The Importance of Sleep Hygiene

Why is sleep important?

Diets and exercise have been at the centre of the fitness and wellbeing paradigm for the last few decades. Sleep has always been acknowledged as having beneficial effects, but ever-increasing busy lifestyles have been getting in the way. In recent times the term “sleep hygiene” has been passed around but what does it mean and how can it help the quality of our sleep. Below is a list of some of the many benefits of a good night’s sleep.

Reduced stress

  • Busy lifestyles have been linked to an increase in stress, a full night’s sleep 7-9hrs has been proven to reduce hormones such as cortisol, a stress hormone. A reduction in cortisol will help you handle a jam-packed schedule. (HuffPost, 2018)

Improved memory

  • Every day we are presented with new information both in our professional and personal lives, sleep provides time to process this information. Studies have shown that increased sleep (8hrs plus) positively impacts memory. (Nhlbi.nih.gov, 2018), (HuffPost, 2018)

Impact on weight gain

  • Studies have linked overweight and obesity with reduced sleep. The exact reasons for this are complicated and multifaceted but it is theorised that a poor night’s sleep negatively impacts willpower, therefore affecting food and exercise choices. (Nhlbi.nih.gov, 2018)

Feeling energized and alert

  • Sleep has been proven to increase energy levels and performance due to alertness. This will positively affect your job and athletic performance. (HuffPost, 2018)

Reduced inflammation

  • Reduced sleep has been linked to an increase in inflammation, inflammation can cause and increase in the risk of heart disease (Faraut et al., 2012). Getting a good night’s sleep is one way to reduce this.

Better coping ability

  • The link between pain and sleep has been the topic of many studies in the last decade. For those suffering from long term pain, increased quantity and better-quality sleep has been linked a reduction in the level of perceived pain and an improved ability to cope with pain levels. (Finan, Goodin and Smith, 2013)

Recovery of cells

  • While sleeping the body and cells are given a chance to recover, quality and quantity of sleep both affect the recovery of cells. Studies have linked extended periods of poor sleep to cell damage and reduced recovery (Everson et al., 2014).

What is sleep hygiene and how can I implement it into my life?

Sleep hygiene involves developing a set bedtime routine to help improve the time it takes to fall asleep and the quality of sleep.

Here are some ways to improve sleep hygiene

  • Regular exercise has been shown to improve the quality of sleep, it is advised however to avoid exercising right before bedtime as the body needs time relax and cool down after.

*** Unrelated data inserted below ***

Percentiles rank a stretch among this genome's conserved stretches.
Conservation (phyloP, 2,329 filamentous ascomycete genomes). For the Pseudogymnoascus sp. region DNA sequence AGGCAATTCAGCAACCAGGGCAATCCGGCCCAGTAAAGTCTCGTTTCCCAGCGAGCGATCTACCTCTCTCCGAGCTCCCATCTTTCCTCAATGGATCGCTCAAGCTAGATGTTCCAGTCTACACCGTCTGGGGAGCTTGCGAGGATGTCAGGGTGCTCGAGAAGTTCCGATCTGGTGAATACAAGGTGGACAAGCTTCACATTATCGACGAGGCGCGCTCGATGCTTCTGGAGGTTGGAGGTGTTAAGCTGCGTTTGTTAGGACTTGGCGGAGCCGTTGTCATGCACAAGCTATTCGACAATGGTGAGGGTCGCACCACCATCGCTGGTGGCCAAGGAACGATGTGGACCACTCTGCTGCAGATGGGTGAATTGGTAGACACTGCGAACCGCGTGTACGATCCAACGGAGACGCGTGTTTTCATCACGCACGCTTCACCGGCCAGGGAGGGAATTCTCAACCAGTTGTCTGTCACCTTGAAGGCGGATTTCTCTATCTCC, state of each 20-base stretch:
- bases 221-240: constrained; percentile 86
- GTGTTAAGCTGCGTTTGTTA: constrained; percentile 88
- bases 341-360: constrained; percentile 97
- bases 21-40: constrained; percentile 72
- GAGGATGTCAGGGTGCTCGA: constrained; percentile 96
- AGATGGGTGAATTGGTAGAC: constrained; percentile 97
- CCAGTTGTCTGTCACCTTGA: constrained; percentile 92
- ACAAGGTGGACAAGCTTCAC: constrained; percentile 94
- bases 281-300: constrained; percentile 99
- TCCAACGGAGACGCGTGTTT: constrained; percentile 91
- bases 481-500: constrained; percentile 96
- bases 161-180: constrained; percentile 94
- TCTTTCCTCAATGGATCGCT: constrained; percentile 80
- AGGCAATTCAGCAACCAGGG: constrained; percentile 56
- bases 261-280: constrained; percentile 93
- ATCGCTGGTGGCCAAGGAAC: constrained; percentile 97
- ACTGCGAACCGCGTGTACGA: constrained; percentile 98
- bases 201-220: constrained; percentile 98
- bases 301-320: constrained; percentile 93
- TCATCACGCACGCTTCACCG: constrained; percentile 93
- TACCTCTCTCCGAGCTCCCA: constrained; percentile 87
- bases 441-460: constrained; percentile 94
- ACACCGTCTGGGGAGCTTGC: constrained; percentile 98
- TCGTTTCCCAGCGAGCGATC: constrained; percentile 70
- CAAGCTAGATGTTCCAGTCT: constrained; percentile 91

• Avoid caffeine within 6hrs of bed time, this is the average time for the effects of caffeine to wear off.
  • Avoid excessive alcohol as this can help induce sleep but affect the quality of the sleep.
  • Develop a bedtime routine. This could involve a warm shower, some light stretches and reading a book. Having a routine, signals to your body it is time for bed.
  • Use the hour before bed to wind down and relax, avoid tasks that involve problem solving right before bedtime as they increase brain activity.
  • Make sure your sleeping environment is cool, well ventilated and dark. It is a good idea to only use the bedroom for sleep and intimacy.
  • Limit the use of screens within an hour of bed time. The light emitted from laptop or phone screens has been shown to stimulate brain activity.
  • Have dinner early and allow time for digestion. It is suggested that the last meal of the day should be consumed at least 2 hours before bed.
  • Get outdoors during the day to get some natural light, this could be a good excuse to go for a walk at lunch and get exercise at the same time!

If you are finding it difficult to get started with sleep hygiene, whether it be:  exercise, an injury, old or new or something else, one of our many talented physiotherapists, personal trainers or other members of the allied health team will be able to help in areas such as exercise prescription, pain management, injury prevention, rehabilitation, diet guidance and much more . Either contact us online or ask someone from our great reception team and they will happily point you in the right direction.



(Healthysleep.med.harvard.edu, 2018), (Betterhealth.vic.gov.au, 2018), (Sleepfoundation.org, 2018)